8 Tips for Talking With Your Child About ADHD

Medically Reviewed by Hansa D. Bhargava, MD on March 12, 2021

If your child has ADHD, it’s important to talk with him about it.

"It's never too early to start talking with your child about his ADHD," says Patricia Collins, PhD, director of the Psychoeducational Clinic at North Carolina State University.

You want them to be involved, to understand, and to be on board," says Terry Dickson, MD, director of the Behavioral Medicine Clinic of NW Michigan and an ADHD coach. "I have two children with ADHD, so I can speak from experience here."

What you say should be appropriate for his age, but your goal is the same: To help your child understand what ADHD means, what it doesn't mean, and how to be successful at school and in life. You'll talk about it many times as your child grows and develops.

"You need to help your child feel special, and like he is part of the plan," Dickinson says.

These 8 tips can help:

Help him understand that ADHD has nothing to do with his intelligence or his ability, and it's not a flaw, Dickson says.

You could tell him treatment can help his brain focus better, just like someone wears glasses to see better.

"It should be a time when you are unlikely to be interrupted," Collins says.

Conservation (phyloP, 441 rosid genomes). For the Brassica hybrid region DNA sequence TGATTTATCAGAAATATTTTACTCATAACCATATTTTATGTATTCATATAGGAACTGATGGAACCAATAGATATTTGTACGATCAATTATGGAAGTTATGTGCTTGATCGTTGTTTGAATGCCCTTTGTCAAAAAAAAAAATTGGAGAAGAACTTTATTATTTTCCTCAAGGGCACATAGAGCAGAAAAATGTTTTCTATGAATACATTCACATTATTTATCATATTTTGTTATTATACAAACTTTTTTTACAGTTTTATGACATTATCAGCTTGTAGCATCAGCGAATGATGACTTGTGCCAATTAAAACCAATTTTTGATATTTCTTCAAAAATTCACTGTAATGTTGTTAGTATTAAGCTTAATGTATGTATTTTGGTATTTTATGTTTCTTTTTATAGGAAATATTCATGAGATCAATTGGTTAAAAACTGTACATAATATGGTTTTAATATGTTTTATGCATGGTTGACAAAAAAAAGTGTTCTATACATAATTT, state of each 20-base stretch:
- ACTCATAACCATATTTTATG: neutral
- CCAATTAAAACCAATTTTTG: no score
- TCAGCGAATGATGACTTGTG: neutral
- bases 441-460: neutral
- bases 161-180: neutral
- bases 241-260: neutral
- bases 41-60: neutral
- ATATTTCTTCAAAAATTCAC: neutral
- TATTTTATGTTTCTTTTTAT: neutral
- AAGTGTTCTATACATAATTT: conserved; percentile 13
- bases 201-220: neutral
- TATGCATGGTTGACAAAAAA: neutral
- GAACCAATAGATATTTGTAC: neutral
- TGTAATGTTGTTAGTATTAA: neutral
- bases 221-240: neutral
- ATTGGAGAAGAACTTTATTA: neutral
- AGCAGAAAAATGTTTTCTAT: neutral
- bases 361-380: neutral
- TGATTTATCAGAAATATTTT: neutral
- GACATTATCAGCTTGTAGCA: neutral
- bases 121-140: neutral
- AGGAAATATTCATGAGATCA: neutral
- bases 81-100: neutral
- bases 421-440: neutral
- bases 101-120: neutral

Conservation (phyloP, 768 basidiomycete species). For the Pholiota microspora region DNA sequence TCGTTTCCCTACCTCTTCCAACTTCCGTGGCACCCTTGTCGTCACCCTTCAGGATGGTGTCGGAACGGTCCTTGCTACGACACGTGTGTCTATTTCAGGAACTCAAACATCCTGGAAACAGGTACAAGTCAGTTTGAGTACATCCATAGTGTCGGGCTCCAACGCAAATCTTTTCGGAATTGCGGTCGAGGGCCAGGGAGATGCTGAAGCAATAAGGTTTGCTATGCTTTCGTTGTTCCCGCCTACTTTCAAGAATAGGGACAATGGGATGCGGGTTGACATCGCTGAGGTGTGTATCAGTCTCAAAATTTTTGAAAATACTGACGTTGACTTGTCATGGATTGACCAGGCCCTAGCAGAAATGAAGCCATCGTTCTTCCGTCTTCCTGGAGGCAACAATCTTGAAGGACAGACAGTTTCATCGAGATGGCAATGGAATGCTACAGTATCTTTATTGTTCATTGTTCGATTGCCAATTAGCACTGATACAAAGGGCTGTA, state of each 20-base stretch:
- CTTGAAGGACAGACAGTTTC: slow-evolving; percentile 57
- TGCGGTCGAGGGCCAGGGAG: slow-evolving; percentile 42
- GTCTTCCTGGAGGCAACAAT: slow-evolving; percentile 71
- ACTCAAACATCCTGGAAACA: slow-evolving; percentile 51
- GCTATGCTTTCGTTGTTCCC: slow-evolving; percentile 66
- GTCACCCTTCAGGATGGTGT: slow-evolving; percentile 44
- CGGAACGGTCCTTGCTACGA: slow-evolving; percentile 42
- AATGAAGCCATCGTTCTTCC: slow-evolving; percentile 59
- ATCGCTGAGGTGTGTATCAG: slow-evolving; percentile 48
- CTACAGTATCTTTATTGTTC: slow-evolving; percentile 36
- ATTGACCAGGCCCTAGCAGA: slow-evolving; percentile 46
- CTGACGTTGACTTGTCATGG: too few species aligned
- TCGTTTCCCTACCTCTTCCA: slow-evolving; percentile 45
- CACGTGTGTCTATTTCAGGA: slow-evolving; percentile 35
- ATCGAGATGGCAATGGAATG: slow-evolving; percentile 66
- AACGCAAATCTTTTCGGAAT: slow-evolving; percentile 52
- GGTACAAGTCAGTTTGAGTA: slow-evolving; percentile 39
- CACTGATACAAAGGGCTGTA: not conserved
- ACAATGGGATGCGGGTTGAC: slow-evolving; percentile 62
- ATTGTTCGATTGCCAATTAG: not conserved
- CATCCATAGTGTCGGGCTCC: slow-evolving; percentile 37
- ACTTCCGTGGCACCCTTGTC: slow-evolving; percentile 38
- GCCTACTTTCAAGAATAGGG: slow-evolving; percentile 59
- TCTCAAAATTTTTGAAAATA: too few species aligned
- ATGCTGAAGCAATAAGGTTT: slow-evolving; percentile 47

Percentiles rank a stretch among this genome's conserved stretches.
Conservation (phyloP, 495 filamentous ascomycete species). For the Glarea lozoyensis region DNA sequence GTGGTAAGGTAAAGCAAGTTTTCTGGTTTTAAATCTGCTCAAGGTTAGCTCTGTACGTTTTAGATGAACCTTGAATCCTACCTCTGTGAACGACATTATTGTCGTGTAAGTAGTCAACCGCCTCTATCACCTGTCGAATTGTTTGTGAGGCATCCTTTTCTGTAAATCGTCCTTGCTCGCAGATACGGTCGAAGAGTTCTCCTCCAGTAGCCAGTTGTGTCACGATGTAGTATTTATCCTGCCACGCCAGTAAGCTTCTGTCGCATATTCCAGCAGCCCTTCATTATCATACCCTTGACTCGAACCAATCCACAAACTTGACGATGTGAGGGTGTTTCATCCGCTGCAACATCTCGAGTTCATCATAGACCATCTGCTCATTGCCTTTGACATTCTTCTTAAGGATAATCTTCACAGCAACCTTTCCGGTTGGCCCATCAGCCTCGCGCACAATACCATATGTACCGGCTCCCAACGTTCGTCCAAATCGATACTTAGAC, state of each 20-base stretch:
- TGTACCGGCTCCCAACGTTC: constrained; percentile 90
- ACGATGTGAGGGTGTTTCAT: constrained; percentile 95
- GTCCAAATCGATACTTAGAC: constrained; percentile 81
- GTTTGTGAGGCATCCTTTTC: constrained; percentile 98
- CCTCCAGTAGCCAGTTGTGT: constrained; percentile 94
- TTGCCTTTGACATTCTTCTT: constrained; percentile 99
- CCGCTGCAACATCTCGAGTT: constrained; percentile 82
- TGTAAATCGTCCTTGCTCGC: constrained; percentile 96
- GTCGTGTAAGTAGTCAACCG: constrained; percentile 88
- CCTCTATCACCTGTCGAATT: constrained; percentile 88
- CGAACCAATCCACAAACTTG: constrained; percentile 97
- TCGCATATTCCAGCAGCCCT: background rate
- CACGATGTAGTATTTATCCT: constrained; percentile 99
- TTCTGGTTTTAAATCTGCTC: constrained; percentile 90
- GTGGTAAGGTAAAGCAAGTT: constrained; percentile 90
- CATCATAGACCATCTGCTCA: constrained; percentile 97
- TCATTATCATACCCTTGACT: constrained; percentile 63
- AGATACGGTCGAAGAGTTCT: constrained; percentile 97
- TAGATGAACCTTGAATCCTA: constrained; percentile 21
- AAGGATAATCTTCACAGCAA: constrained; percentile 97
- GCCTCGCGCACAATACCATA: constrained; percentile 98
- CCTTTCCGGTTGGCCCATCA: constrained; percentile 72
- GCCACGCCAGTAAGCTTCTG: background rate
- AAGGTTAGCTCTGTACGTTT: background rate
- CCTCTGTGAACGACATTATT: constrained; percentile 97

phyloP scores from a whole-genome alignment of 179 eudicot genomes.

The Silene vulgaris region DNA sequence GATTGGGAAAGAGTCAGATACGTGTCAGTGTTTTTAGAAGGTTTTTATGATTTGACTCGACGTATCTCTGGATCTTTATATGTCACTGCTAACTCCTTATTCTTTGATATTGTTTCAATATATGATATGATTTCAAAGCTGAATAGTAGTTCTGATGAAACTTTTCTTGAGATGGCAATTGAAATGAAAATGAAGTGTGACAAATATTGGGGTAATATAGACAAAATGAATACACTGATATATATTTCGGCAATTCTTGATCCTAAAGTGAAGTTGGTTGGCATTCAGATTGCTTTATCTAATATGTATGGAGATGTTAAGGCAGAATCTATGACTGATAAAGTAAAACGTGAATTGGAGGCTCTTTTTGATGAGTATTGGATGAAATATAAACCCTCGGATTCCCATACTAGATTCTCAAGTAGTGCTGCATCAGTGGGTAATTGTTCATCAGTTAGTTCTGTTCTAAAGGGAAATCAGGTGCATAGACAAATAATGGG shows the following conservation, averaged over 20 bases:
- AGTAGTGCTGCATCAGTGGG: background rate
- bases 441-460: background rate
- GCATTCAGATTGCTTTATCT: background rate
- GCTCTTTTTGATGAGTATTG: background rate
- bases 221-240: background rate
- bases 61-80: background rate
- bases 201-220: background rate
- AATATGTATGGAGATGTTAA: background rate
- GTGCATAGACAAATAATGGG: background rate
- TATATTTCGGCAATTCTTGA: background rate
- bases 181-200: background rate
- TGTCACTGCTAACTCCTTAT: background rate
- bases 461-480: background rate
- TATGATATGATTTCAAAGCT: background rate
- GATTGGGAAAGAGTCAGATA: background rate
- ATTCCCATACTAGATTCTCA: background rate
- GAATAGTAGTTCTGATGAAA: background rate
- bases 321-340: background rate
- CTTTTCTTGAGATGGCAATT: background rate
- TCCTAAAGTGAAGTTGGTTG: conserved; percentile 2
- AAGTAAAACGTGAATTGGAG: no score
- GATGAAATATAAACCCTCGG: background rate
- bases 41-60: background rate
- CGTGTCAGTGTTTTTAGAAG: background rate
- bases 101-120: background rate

Try to pick a time when your child isn't eager to do something else, like playing outside or before dinner or bed.

Leave some time for follow-up, so you're available to the child after the conversation is over if he has extra questions.

Many other people have ADHD, too, and everyone with ADHD can be successful.

Give your child examples of people who have or had ADHD that they might know, like Walt Disney, Michael Phelps, and singer Adam Levine. It may help your child to talk with someone who has ADHD, such as a relative or close family friend.

Let your child know he is special and can succeed.

Don't be surprised if your child doesn't respond immediately or seems uninterested, Collins says.

It takes some children, particularly younger ones, time for new information to make sense, or to know what questions to ask.

Talk to your doctor, or reach out to advocacy and support groups in your area.

"One of the best things you can do is talk to other parents who already have experience with ADHD about what they've learned," Collins says.

"Focus on their strengths, what they do well, and praise their accomplishments," Dickinson says.

"Whether its sports, arts, or dance, they can pursue their interests and do well with your support."

"Kids can't take the easy way out by blaming their setbacks on their ADHD," Collins says.

"Parents need to help their child understand that ADHD is not a reason to not turn in homework, to not try their hardest, or to give up."

"One conversation is just the beginning," Dickinson says.

"Keep the dialogue going, talk about school, their friends, homework, extracurricular activities, and keep a positive attitude."

Show Sources


Patricia Collins, PhD, director, Psychoeducational Clinic, North Carolina State University, Raleigh, N.C.

Terry Dickson, MD, director, Behavioral Medicine Clinic of NW Michigan, ADHD coach, Traverse City, Mich.

U.S. Department of Health and Human Services.

ADHD Aware.

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